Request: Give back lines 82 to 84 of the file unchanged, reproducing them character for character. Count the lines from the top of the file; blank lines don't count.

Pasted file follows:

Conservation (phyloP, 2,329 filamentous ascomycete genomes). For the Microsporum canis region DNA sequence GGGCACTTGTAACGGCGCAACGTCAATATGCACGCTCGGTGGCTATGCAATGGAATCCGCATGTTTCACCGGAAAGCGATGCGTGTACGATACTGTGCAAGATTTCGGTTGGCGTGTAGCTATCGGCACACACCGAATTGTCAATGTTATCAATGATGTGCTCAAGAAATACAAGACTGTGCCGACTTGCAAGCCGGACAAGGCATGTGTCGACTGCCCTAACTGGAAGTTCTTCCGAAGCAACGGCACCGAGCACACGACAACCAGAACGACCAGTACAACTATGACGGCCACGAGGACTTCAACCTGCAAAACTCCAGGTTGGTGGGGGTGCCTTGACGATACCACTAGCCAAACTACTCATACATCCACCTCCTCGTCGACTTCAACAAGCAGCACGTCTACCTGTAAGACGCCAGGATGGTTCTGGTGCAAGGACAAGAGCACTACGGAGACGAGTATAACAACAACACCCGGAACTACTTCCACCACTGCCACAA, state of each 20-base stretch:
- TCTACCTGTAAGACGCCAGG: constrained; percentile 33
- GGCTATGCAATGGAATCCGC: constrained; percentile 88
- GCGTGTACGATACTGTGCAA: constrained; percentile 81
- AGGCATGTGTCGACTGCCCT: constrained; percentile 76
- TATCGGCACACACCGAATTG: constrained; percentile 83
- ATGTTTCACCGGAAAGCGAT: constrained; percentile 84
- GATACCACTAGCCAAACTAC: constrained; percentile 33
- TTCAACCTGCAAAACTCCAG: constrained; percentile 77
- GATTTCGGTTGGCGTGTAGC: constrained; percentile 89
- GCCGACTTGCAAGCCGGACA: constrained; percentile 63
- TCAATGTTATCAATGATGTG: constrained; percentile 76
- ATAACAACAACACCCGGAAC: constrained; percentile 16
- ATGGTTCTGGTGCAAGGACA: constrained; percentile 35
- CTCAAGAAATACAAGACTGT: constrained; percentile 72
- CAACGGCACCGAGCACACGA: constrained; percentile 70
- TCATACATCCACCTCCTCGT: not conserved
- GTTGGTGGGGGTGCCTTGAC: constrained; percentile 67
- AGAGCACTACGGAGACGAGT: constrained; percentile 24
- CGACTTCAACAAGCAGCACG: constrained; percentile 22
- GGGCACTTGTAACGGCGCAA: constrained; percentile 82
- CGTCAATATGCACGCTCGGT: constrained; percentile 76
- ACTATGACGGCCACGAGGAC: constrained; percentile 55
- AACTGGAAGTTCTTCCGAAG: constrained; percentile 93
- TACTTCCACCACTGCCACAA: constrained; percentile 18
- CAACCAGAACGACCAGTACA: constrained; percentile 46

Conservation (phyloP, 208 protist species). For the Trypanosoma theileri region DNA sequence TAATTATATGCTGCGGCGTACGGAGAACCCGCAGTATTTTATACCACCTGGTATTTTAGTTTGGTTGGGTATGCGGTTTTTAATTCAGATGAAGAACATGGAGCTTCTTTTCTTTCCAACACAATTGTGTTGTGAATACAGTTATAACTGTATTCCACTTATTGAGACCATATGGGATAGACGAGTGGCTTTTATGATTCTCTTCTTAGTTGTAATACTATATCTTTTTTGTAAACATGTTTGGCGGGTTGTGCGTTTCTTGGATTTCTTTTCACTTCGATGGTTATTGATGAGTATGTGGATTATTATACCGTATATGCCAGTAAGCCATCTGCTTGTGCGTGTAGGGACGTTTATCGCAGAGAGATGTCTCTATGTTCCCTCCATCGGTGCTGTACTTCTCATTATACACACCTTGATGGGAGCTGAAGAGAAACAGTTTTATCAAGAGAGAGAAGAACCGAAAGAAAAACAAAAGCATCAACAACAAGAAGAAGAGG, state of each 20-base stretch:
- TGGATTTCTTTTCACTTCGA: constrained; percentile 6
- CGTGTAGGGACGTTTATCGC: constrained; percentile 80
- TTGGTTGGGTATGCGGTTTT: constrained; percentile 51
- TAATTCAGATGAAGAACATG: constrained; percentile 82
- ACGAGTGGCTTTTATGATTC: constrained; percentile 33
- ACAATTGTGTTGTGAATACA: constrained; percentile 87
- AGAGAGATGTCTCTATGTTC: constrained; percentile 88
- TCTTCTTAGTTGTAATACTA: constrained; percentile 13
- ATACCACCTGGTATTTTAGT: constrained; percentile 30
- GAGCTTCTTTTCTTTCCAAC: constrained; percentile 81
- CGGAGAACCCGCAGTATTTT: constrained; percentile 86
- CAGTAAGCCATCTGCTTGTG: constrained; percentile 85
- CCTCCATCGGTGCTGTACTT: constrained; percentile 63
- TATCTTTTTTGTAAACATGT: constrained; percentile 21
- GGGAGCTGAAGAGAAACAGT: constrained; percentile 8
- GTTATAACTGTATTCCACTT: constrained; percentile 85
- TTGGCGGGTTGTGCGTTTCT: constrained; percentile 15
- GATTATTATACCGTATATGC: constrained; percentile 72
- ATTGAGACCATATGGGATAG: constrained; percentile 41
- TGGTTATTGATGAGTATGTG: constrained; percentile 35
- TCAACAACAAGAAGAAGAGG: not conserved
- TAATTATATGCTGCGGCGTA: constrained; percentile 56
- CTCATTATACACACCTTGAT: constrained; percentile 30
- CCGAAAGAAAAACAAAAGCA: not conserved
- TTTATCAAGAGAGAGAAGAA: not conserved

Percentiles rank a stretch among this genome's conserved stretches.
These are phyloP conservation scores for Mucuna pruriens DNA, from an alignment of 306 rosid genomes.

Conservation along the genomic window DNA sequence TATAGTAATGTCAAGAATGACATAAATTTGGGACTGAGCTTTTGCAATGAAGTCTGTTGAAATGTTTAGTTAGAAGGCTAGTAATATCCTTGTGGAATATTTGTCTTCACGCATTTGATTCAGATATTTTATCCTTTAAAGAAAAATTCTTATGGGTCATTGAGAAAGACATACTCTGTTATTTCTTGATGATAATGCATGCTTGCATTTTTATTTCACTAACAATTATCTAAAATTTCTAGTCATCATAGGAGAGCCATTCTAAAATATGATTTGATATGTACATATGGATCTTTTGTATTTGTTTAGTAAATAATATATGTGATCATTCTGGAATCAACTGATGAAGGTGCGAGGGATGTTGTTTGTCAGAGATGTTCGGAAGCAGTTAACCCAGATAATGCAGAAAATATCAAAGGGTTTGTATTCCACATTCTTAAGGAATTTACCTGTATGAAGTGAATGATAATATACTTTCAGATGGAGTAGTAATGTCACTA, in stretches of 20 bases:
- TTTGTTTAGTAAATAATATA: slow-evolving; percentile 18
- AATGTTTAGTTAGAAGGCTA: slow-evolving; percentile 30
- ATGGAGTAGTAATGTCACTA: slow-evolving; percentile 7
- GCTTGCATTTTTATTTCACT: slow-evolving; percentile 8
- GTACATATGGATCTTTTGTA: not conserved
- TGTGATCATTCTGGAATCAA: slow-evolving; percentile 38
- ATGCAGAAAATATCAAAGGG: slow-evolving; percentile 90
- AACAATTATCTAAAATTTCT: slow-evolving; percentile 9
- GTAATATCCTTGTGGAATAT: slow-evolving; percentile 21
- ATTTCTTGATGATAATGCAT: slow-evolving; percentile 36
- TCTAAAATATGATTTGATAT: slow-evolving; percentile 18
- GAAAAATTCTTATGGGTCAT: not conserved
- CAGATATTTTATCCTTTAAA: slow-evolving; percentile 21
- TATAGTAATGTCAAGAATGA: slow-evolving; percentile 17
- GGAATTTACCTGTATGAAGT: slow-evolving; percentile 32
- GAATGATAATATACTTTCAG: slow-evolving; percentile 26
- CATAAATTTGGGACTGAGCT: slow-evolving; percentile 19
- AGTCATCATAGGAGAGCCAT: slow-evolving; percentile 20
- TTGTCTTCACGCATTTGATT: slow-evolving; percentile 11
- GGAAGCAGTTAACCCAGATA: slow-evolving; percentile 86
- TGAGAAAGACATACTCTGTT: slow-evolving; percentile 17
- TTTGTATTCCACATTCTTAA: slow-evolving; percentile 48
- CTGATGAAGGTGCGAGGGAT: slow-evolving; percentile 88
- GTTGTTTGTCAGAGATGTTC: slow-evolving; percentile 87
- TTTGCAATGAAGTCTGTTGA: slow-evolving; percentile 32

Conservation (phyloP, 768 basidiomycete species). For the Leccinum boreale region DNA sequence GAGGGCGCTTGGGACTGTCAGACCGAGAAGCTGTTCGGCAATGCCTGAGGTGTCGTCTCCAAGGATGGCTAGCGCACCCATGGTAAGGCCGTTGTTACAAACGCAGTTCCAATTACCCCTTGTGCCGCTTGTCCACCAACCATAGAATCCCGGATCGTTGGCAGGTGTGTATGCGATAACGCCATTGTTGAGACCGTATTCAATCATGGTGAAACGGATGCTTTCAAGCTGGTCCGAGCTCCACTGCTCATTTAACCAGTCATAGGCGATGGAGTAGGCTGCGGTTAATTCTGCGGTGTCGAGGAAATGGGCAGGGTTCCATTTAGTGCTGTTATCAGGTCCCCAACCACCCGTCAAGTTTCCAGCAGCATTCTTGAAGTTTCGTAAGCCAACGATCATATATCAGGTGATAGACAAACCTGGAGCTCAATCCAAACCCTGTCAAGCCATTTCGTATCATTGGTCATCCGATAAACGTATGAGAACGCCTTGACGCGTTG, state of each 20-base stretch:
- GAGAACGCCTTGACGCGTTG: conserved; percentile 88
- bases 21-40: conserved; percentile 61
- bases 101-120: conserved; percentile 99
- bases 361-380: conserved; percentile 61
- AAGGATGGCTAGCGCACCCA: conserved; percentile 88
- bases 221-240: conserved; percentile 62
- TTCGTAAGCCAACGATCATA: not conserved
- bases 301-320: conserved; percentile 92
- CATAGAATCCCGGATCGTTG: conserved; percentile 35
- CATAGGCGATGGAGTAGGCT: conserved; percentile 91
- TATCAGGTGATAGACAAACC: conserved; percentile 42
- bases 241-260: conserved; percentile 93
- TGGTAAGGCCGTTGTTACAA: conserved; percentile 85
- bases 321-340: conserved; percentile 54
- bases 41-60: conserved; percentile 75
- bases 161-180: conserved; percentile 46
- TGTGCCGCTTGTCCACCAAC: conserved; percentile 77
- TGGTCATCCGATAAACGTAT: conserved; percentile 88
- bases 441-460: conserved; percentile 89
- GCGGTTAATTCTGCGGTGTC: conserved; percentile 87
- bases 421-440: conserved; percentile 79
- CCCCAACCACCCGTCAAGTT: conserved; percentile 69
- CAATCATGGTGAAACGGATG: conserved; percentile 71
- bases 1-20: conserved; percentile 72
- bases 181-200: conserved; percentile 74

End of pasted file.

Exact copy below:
- GAGAACGCCTTGACGCGTTG: conserved; percentile 88
- bases 21-40: conserved; percentile 61
- bases 101-120: conserved; percentile 99